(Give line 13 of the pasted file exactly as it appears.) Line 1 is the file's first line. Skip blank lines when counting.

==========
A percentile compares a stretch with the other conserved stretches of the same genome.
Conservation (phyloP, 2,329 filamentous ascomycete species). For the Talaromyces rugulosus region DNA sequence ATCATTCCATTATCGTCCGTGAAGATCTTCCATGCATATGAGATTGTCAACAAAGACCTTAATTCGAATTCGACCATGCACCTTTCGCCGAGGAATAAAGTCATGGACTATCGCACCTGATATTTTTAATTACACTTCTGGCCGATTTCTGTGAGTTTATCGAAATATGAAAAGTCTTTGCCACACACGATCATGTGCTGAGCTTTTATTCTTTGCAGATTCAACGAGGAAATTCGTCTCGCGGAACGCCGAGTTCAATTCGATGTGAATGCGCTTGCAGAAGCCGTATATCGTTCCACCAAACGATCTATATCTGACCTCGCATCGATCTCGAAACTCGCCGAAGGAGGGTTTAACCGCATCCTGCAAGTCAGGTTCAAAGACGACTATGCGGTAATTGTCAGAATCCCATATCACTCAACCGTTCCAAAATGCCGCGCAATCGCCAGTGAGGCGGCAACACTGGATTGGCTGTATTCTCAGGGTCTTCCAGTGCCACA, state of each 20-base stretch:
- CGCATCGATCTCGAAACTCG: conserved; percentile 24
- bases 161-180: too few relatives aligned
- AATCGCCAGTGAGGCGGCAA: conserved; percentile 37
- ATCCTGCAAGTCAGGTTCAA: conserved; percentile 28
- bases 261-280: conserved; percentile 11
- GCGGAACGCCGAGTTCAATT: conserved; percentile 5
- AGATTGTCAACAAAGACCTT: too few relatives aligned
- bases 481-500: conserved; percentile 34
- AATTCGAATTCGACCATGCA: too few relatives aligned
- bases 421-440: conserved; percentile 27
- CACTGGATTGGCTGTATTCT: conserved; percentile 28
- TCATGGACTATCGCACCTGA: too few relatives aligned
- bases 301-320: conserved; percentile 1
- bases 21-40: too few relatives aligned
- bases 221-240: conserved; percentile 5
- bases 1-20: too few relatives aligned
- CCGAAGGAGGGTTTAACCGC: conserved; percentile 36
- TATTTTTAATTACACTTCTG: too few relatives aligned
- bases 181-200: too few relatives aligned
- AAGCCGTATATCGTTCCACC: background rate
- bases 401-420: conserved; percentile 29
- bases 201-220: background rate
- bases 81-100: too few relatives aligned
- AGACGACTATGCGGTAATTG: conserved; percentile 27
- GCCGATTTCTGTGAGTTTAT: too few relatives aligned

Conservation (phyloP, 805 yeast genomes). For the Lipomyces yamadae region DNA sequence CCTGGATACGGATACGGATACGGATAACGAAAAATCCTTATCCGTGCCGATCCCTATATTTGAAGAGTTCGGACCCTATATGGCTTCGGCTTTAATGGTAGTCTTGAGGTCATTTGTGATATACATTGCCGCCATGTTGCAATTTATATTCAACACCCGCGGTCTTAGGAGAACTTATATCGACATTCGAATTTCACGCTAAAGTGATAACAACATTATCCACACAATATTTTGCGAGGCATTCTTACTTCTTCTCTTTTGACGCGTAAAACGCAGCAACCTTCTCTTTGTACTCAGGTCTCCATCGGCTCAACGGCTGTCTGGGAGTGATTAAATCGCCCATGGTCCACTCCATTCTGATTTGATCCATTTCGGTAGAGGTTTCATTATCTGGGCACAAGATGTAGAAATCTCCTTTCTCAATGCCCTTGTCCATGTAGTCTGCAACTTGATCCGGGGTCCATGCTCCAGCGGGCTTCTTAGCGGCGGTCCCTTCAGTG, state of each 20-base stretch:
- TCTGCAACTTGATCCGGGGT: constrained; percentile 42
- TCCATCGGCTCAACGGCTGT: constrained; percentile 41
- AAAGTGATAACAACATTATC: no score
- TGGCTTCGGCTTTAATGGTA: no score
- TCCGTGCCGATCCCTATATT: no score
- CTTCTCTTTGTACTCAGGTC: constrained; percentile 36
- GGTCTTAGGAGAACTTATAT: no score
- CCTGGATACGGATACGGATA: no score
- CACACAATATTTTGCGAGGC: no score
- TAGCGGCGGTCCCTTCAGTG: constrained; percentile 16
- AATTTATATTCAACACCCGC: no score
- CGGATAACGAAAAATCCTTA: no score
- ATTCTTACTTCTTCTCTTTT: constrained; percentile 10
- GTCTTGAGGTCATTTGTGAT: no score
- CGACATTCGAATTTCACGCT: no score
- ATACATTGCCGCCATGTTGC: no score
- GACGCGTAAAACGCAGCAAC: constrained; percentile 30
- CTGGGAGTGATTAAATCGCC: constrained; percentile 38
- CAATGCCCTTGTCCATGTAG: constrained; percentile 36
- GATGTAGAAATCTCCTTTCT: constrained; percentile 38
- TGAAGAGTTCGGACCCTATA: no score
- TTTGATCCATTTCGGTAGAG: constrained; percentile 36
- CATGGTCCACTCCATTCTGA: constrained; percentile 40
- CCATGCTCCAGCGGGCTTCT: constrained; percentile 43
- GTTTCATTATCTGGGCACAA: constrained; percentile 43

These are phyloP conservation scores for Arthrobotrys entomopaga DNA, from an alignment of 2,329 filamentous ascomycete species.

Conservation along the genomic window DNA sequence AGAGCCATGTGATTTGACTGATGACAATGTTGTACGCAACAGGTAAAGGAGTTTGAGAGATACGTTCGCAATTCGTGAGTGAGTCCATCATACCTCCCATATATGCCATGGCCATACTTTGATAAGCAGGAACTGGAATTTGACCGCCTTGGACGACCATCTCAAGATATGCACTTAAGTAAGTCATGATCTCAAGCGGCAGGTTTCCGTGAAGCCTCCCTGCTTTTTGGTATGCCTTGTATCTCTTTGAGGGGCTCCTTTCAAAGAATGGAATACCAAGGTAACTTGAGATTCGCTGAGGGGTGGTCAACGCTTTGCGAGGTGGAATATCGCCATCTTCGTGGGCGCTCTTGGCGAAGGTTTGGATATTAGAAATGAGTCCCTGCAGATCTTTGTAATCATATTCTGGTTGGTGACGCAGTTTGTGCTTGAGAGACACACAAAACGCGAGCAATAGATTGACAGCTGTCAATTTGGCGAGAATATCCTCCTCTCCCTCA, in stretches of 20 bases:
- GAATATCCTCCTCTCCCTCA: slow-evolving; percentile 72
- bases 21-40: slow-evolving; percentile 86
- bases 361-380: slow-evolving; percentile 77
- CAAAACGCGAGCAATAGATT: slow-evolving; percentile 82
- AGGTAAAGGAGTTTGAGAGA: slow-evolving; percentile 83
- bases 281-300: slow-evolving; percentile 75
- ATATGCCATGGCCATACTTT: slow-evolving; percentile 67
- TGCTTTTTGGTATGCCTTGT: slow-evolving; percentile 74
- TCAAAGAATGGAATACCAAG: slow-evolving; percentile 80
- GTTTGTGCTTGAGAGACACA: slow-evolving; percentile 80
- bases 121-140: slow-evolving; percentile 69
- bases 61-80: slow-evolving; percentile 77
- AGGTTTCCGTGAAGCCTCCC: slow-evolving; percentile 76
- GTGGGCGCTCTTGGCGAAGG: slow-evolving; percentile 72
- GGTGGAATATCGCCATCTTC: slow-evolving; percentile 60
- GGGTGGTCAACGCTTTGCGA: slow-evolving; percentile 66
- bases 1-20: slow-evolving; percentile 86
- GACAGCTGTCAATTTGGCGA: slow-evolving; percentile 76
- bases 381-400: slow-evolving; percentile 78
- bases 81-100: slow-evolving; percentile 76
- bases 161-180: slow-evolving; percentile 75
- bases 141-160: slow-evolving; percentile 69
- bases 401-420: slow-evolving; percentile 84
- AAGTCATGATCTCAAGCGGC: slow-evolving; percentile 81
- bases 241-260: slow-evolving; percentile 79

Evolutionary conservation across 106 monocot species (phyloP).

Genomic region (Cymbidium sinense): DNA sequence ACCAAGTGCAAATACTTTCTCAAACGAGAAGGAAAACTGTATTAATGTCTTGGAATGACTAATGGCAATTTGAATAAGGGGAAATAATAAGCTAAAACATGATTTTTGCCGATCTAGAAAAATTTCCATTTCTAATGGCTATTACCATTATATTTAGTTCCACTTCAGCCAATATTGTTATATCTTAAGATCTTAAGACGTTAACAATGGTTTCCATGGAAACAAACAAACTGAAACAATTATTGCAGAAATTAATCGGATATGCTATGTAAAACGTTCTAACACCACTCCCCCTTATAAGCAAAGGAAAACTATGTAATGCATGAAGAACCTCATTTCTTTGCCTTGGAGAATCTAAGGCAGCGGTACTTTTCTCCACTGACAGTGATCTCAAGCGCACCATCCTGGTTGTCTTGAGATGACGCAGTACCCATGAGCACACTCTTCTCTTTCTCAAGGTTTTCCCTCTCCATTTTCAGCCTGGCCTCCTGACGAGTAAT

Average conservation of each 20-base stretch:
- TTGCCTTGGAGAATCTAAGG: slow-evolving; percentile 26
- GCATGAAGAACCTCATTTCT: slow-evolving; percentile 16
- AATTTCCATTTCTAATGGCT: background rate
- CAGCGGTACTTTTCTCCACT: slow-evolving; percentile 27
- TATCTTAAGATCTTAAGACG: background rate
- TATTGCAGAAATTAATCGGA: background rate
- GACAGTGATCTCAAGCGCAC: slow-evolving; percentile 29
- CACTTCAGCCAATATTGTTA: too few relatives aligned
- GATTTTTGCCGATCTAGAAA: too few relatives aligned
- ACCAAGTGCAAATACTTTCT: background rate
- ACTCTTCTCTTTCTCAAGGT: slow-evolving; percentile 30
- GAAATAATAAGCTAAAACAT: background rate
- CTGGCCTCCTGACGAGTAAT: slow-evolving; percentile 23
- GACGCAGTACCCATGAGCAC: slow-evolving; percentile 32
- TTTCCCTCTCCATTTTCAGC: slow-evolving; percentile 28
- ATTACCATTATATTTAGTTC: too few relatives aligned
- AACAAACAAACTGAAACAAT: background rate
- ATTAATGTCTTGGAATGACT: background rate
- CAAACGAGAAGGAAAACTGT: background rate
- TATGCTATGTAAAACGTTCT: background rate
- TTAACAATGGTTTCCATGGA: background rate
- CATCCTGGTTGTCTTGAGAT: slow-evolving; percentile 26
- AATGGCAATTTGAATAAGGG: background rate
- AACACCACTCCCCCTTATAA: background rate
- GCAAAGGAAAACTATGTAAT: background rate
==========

- CACTGGATTGGCTGTATTCT: conserved; percentile 28